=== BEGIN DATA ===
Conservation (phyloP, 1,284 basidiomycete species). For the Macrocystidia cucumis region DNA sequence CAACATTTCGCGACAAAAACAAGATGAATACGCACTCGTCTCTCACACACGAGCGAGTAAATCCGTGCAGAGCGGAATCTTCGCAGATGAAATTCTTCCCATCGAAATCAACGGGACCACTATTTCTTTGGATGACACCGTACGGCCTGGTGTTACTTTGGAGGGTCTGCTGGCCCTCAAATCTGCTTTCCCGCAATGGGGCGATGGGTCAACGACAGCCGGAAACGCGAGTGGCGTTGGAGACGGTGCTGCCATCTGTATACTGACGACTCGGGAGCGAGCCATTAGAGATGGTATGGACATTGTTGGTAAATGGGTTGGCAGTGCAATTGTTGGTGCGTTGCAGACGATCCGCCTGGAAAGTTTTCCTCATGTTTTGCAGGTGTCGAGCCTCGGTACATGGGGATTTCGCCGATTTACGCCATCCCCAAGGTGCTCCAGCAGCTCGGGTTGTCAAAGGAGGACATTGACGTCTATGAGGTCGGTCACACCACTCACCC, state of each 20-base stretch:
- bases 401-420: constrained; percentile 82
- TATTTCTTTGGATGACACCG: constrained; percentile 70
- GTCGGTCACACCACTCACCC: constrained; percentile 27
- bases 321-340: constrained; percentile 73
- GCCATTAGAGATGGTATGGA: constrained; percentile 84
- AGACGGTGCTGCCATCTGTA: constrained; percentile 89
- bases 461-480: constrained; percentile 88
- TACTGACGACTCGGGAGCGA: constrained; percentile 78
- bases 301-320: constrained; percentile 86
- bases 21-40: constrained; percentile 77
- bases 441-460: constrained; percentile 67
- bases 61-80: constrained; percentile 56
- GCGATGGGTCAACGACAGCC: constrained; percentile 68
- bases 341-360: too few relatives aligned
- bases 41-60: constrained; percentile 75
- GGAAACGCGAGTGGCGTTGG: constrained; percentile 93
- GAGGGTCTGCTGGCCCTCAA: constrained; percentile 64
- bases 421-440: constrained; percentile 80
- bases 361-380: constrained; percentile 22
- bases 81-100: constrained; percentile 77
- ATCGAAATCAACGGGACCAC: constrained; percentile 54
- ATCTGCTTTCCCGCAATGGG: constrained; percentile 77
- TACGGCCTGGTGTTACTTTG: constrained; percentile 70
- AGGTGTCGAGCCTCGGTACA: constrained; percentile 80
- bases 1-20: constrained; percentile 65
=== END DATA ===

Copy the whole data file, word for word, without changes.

Conservation (phyloP, 1,284 basidiomycete species). For the Macrocystidia cucumis region DNA sequence CAACATTTCGCGACAAAAACAAGATGAATACGCACTCGTCTCTCACACACGAGCGAGTAAATCCGTGCAGAGCGGAATCTTCGCAGATGAAATTCTTCCCATCGAAATCAACGGGACCACTATTTCTTTGGATGACACCGTACGGCCTGGTGTTACTTTGGAGGGTCTGCTGGCCCTCAAATCTGCTTTCCCGCAATGGGGCGATGGGTCAACGACAGCCGGAAACGCGAGTGGCGTTGGAGACGGTGCTGCCATCTGTATACTGACGACTCGGGAGCGAGCCATTAGAGATGGTATGGACATTGTTGGTAAATGGGTTGGCAGTGCAATTGTTGGTGCGTTGCAGACGATCCGCCTGGAAAGTTTTCCTCATGTTTTGCAGGTGTCGAGCCTCGGTACATGGGGATTTCGCCGATTTACGCCATCCCCAAGGTGCTCCAGCAGCTCGGGTTGTCAAAGGAGGACATTGACGTCTATGAGGTCGGTCACACCACTCACCC, state of each 20-base stretch:
- bases 401-420: constrained; percentile 82
- TATTTCTTTGGATGACACCG: constrained; percentile 70
- GTCGGTCACACCACTCACCC: constrained; percentile 27
- bases 321-340: constrained; percentile 73
- GCCATTAGAGATGGTATGGA: constrained; percentile 84
- AGACGGTGCTGCCATCTGTA: constrained; percentile 89
- bases 461-480: constrained; percentile 88
- TACTGACGACTCGGGAGCGA: constrained; percentile 78
- bases 301-320: constrained; percentile 86
- bases 21-40: constrained; percentile 77
- bases 441-460: constrained; percentile 67
- bases 61-80: constrained; percentile 56
- GCGATGGGTCAACGACAGCC: constrained; percentile 68
- bases 341-360: too few relatives aligned
- bases 41-60: constrained; percentile 75
- GGAAACGCGAGTGGCGTTGG: constrained; percentile 93
- GAGGGTCTGCTGGCCCTCAA: constrained; percentile 64
- bases 421-440: constrained; percentile 80
- bases 361-380: constrained; percentile 22
- bases 81-100: constrained; percentile 77
- ATCGAAATCAACGGGACCAC: constrained; percentile 54
- ATCTGCTTTCCCGCAATGGG: constrained; percentile 77
- TACGGCCTGGTGTTACTTTG: constrained; percentile 70
- AGGTGTCGAGCCTCGGTACA: constrained; percentile 80
- bases 1-20: constrained; percentile 65